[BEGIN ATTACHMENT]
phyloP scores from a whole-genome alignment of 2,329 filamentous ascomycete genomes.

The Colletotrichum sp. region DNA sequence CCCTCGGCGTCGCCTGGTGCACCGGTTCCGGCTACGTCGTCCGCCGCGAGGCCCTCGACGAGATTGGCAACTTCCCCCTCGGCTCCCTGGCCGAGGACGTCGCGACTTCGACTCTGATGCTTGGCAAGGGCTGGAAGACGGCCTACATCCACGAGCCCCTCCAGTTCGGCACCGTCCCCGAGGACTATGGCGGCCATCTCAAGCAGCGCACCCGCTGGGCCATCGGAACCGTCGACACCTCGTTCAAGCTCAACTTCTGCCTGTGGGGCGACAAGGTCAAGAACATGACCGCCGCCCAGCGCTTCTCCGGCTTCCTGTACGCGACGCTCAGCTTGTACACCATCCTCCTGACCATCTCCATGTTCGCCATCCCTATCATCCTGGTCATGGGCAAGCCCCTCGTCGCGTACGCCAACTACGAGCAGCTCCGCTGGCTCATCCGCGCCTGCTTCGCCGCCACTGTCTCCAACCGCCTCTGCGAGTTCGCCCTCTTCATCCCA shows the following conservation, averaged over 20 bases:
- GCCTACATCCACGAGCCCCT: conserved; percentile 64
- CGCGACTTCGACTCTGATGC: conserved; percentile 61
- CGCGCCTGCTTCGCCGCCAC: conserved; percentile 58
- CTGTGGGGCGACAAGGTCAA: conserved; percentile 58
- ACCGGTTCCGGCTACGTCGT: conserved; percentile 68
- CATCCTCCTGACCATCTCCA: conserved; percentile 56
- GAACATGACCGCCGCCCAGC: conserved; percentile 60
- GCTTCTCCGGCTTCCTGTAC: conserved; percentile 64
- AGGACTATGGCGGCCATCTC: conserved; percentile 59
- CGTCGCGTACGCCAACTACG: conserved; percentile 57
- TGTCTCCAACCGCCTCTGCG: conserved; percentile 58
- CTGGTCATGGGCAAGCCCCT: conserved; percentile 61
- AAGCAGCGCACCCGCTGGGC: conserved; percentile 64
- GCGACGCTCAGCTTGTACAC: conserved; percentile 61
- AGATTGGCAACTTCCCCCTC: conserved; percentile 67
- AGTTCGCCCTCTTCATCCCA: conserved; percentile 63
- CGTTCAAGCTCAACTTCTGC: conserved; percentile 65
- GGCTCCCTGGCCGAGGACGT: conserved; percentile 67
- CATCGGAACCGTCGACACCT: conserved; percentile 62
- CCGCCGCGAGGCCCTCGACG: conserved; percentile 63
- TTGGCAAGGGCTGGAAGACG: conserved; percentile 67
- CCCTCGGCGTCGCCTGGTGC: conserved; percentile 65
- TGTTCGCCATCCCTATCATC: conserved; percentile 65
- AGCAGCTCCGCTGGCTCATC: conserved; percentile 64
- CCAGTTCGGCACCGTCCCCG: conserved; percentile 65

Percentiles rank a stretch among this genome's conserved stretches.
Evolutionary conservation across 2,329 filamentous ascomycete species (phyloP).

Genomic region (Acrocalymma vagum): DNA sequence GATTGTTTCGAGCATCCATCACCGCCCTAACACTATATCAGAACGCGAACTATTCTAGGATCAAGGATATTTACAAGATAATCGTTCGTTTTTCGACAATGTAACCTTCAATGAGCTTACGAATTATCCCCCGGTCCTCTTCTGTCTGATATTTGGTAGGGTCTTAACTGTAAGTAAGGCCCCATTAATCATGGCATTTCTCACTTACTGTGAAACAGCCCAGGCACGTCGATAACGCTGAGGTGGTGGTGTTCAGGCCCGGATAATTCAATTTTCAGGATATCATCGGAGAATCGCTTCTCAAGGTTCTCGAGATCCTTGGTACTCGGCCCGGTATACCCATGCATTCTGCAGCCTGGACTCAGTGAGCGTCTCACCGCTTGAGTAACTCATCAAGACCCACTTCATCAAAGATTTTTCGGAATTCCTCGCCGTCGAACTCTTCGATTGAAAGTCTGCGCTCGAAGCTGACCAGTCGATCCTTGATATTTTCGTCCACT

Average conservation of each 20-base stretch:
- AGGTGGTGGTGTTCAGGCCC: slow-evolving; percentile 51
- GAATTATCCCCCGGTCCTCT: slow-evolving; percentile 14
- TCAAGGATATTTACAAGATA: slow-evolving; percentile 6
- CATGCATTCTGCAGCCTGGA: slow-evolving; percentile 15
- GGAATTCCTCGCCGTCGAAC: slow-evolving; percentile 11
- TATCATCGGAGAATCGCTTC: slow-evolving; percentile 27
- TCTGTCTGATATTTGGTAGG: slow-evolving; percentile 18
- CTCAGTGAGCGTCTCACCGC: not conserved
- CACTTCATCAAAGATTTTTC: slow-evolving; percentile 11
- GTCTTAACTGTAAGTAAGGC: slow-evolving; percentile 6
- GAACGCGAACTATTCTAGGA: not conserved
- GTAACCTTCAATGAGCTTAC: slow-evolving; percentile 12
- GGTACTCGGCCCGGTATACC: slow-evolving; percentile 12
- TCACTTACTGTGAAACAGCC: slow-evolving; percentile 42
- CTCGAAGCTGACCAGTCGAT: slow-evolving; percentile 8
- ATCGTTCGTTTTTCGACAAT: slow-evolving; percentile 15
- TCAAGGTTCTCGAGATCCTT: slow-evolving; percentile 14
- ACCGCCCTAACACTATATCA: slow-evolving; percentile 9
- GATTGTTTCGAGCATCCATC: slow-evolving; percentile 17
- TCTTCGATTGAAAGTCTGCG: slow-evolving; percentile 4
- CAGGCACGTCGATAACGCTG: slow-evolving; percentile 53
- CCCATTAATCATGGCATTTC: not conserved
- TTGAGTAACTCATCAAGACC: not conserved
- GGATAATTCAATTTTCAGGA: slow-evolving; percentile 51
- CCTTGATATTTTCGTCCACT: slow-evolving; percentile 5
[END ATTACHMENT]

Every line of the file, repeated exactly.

phyloP scores from a whole-genome alignment of 2,329 filamentous ascomycete genomes.

The Colletotrichum sp. region DNA sequence CCCTCGGCGTCGCCTGGTGCACCGGTTCCGGCTACGTCGTCCGCCGCGAGGCCCTCGACGAGATTGGCAACTTCCCCCTCGGCTCCCTGGCCGAGGACGTCGCGACTTCGACTCTGATGCTTGGCAAGGGCTGGAAGACGGCCTACATCCACGAGCCCCTCCAGTTCGGCACCGTCCCCGAGGACTATGGCGGCCATCTCAAGCAGCGCACCCGCTGGGCCATCGGAACCGTCGACACCTCGTTCAAGCTCAACTTCTGCCTGTGGGGCGACAAGGTCAAGAACATGACCGCCGCCCAGCGCTTCTCCGGCTTCCTGTACGCGACGCTCAGCTTGTACACCATCCTCCTGACCATCTCCATGTTCGCCATCCCTATCATCCTGGTCATGGGCAAGCCCCTCGTCGCGTACGCCAACTACGAGCAGCTCCGCTGGCTCATCCGCGCCTGCTTCGCCGCCACTGTCTCCAACCGCCTCTGCGAGTTCGCCCTCTTCATCCCA shows the following conservation, averaged over 20 bases:
- GCCTACATCCACGAGCCCCT: conserved; percentile 64
- CGCGACTTCGACTCTGATGC: conserved; percentile 61
- CGCGCCTGCTTCGCCGCCAC: conserved; percentile 58
- CTGTGGGGCGACAAGGTCAA: conserved; percentile 58
- ACCGGTTCCGGCTACGTCGT: conserved; percentile 68
- CATCCTCCTGACCATCTCCA: conserved; percentile 56
- GAACATGACCGCCGCCCAGC: conserved; percentile 60
- GCTTCTCCGGCTTCCTGTAC: conserved; percentile 64
- AGGACTATGGCGGCCATCTC: conserved; percentile 59
- CGTCGCGTACGCCAACTACG: conserved; percentile 57
- TGTCTCCAACCGCCTCTGCG: conserved; percentile 58
- CTGGTCATGGGCAAGCCCCT: conserved; percentile 61
- AAGCAGCGCACCCGCTGGGC: conserved; percentile 64
- GCGACGCTCAGCTTGTACAC: conserved; percentile 61
- AGATTGGCAACTTCCCCCTC: conserved; percentile 67
- AGTTCGCCCTCTTCATCCCA: conserved; percentile 63
- CGTTCAAGCTCAACTTCTGC: conserved; percentile 65
- GGCTCCCTGGCCGAGGACGT: conserved; percentile 67
- CATCGGAACCGTCGACACCT: conserved; percentile 62
- CCGCCGCGAGGCCCTCGACG: conserved; percentile 63
- TTGGCAAGGGCTGGAAGACG: conserved; percentile 67
- CCCTCGGCGTCGCCTGGTGC: conserved; percentile 65
- TGTTCGCCATCCCTATCATC: conserved; percentile 65
- AGCAGCTCCGCTGGCTCATC: conserved; percentile 64
- CCAGTTCGGCACCGTCCCCG: conserved; percentile 65

Percentiles rank a stretch among this genome's conserved stretches.
Evolutionary conservation across 2,329 filamentous ascomycete species (phyloP).

Genomic region (Acrocalymma vagum): DNA sequence GATTGTTTCGAGCATCCATCACCGCCCTAACACTATATCAGAACGCGAACTATTCTAGGATCAAGGATATTTACAAGATAATCGTTCGTTTTTCGACAATGTAACCTTCAATGAGCTTACGAATTATCCCCCGGTCCTCTTCTGTCTGATATTTGGTAGGGTCTTAACTGTAAGTAAGGCCCCATTAATCATGGCATTTCTCACTTACTGTGAAACAGCCCAGGCACGTCGATAACGCTGAGGTGGTGGTGTTCAGGCCCGGATAATTCAATTTTCAGGATATCATCGGAGAATCGCTTCTCAAGGTTCTCGAGATCCTTGGTACTCGGCCCGGTATACCCATGCATTCTGCAGCCTGGACTCAGTGAGCGTCTCACCGCTTGAGTAACTCATCAAGACCCACTTCATCAAAGATTTTTCGGAATTCCTCGCCGTCGAACTCTTCGATTGAAAGTCTGCGCTCGAAGCTGACCAGTCGATCCTTGATATTTTCGTCCACT

Average conservation of each 20-base stretch:
- AGGTGGTGGTGTTCAGGCCC: slow-evolving; percentile 51
- GAATTATCCCCCGGTCCTCT: slow-evolving; percentile 14
- TCAAGGATATTTACAAGATA: slow-evolving; percentile 6
- CATGCATTCTGCAGCCTGGA: slow-evolving; percentile 15
- GGAATTCCTCGCCGTCGAAC: slow-evolving; percentile 11
- TATCATCGGAGAATCGCTTC: slow-evolving; percentile 27
- TCTGTCTGATATTTGGTAGG: slow-evolving; percentile 18
- CTCAGTGAGCGTCTCACCGC: not conserved
- CACTTCATCAAAGATTTTTC: slow-evolving; percentile 11
- GTCTTAACTGTAAGTAAGGC: slow-evolving; percentile 6
- GAACGCGAACTATTCTAGGA: not conserved
- GTAACCTTCAATGAGCTTAC: slow-evolving; percentile 12
- GGTACTCGGCCCGGTATACC: slow-evolving; percentile 12
- TCACTTACTGTGAAACAGCC: slow-evolving; percentile 42
- CTCGAAGCTGACCAGTCGAT: slow-evolving; percentile 8
- ATCGTTCGTTTTTCGACAAT: slow-evolving; percentile 15
- TCAAGGTTCTCGAGATCCTT: slow-evolving; percentile 14
- ACCGCCCTAACACTATATCA: slow-evolving; percentile 9
- GATTGTTTCGAGCATCCATC: slow-evolving; percentile 17
- TCTTCGATTGAAAGTCTGCG: slow-evolving; percentile 4
- CAGGCACGTCGATAACGCTG: slow-evolving; percentile 53
- CCCATTAATCATGGCATTTC: not conserved
- TTGAGTAACTCATCAAGACC: not conserved
- GGATAATTCAATTTTCAGGA: slow-evolving; percentile 51
- CCTTGATATTTTCGTCCACT: slow-evolving; percentile 5